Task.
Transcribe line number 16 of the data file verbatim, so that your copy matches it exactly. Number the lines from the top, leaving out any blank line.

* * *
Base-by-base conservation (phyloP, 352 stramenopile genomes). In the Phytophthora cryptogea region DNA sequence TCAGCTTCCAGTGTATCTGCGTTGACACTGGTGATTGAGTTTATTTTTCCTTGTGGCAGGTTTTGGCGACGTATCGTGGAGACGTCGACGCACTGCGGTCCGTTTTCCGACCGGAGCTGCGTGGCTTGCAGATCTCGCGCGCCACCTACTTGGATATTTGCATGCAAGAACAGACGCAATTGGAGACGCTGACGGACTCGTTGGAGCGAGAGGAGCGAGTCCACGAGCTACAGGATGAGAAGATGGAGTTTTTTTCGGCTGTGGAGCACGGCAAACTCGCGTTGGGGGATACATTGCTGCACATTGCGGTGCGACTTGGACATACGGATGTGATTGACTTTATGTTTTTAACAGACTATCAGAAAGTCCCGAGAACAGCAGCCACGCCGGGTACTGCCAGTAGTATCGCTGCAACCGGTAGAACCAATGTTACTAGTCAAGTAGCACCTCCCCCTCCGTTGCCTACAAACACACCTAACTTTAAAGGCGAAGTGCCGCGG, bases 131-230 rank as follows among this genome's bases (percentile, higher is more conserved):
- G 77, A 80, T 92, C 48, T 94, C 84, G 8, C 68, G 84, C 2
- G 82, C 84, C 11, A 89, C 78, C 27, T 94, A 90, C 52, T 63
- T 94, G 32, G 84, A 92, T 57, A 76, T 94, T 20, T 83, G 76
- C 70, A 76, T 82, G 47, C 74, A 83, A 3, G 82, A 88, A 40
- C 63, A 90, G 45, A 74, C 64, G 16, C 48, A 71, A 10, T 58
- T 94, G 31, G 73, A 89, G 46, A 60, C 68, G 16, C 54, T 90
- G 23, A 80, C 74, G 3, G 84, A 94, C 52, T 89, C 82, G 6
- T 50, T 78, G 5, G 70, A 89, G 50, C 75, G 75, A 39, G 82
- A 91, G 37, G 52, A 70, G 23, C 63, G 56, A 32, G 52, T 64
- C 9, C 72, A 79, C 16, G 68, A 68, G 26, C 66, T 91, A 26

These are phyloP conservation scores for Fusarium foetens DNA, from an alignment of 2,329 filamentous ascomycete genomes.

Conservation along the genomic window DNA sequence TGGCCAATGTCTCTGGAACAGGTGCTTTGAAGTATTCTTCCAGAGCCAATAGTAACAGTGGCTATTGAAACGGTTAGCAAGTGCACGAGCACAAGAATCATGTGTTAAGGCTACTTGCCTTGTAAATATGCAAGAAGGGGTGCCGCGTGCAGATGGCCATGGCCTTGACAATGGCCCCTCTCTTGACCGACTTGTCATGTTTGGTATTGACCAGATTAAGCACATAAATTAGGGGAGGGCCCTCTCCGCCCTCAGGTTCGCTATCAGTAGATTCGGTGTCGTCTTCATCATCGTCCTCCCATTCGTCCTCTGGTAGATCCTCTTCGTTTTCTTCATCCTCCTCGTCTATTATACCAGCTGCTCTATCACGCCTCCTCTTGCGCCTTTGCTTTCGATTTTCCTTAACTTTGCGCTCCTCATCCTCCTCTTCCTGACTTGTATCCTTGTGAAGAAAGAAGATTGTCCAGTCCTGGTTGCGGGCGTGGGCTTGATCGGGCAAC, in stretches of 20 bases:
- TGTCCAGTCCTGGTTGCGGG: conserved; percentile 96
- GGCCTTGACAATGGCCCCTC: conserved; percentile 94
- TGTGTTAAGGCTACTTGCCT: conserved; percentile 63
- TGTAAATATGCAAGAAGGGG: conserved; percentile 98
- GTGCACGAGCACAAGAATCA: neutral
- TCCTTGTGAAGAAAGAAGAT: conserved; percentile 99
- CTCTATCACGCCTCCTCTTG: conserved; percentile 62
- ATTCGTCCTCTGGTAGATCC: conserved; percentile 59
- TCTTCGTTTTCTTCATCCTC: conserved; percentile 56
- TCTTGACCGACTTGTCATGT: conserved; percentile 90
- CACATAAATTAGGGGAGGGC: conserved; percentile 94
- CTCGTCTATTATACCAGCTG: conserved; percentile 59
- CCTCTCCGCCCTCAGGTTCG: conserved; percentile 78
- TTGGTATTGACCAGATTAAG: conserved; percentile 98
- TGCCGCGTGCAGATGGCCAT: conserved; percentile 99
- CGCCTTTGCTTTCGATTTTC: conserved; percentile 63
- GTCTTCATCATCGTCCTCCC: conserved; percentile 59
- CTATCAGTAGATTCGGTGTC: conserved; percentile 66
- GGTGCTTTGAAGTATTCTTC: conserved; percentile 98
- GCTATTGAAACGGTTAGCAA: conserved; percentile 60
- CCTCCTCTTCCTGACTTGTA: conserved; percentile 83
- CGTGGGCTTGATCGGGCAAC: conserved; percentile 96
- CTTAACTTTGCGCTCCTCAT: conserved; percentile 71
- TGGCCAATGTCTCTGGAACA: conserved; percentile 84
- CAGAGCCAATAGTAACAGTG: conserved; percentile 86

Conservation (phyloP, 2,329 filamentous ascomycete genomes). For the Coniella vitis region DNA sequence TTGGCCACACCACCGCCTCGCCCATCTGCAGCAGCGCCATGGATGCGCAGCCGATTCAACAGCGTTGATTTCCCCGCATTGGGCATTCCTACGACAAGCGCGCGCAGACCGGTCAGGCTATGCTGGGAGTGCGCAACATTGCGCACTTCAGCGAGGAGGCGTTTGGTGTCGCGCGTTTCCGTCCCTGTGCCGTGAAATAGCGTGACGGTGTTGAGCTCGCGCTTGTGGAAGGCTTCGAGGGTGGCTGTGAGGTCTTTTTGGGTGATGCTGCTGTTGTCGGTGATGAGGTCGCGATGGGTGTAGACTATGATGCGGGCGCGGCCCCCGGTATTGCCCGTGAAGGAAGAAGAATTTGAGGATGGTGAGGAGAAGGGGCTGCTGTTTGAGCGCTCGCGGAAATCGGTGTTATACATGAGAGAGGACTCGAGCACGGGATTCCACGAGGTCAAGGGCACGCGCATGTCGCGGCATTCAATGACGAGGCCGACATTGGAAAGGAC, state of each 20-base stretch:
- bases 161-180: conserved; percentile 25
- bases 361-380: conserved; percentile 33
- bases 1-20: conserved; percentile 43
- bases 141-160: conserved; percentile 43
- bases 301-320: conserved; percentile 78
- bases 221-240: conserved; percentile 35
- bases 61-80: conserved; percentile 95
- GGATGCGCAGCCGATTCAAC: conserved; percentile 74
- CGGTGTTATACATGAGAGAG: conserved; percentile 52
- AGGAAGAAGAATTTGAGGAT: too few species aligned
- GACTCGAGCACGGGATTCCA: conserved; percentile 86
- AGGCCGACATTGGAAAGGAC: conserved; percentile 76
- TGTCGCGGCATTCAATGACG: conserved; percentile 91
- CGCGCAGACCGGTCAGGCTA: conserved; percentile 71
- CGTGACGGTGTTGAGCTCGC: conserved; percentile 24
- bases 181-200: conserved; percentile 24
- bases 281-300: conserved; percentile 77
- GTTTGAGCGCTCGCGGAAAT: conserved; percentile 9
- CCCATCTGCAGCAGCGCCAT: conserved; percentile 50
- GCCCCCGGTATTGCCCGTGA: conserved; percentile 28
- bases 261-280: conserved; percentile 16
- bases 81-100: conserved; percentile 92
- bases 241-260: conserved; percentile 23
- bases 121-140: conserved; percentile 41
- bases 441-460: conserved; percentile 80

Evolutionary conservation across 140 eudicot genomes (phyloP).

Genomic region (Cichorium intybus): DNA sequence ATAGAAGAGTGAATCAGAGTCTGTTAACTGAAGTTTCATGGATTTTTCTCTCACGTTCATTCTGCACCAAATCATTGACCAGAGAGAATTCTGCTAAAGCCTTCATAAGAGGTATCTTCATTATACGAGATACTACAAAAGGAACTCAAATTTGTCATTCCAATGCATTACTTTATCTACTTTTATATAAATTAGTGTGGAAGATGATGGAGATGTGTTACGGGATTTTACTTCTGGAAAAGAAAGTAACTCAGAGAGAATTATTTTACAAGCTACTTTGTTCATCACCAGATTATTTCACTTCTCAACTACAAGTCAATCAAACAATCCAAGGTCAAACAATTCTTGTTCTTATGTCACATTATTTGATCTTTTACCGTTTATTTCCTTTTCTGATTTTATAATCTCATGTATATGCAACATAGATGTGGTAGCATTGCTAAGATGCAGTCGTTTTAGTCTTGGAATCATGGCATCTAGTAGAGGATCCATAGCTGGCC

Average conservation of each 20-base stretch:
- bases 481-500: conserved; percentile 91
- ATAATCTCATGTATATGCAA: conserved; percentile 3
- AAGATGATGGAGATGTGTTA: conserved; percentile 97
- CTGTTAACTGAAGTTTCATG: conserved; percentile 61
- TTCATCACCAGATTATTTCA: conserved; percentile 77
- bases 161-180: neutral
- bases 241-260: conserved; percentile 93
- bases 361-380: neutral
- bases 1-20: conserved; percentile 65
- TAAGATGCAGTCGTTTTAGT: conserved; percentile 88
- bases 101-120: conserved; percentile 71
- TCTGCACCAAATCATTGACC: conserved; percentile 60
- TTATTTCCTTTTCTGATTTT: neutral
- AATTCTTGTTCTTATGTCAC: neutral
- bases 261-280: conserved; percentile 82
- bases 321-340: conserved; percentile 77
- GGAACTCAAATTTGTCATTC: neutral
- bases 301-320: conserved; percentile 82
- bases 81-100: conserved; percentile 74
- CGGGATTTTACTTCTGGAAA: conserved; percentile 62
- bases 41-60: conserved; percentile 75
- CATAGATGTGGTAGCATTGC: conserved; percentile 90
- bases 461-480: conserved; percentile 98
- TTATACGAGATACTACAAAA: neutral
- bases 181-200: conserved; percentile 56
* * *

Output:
- TGTGTTAAGGCTACTTGCCT: conserved; percentile 63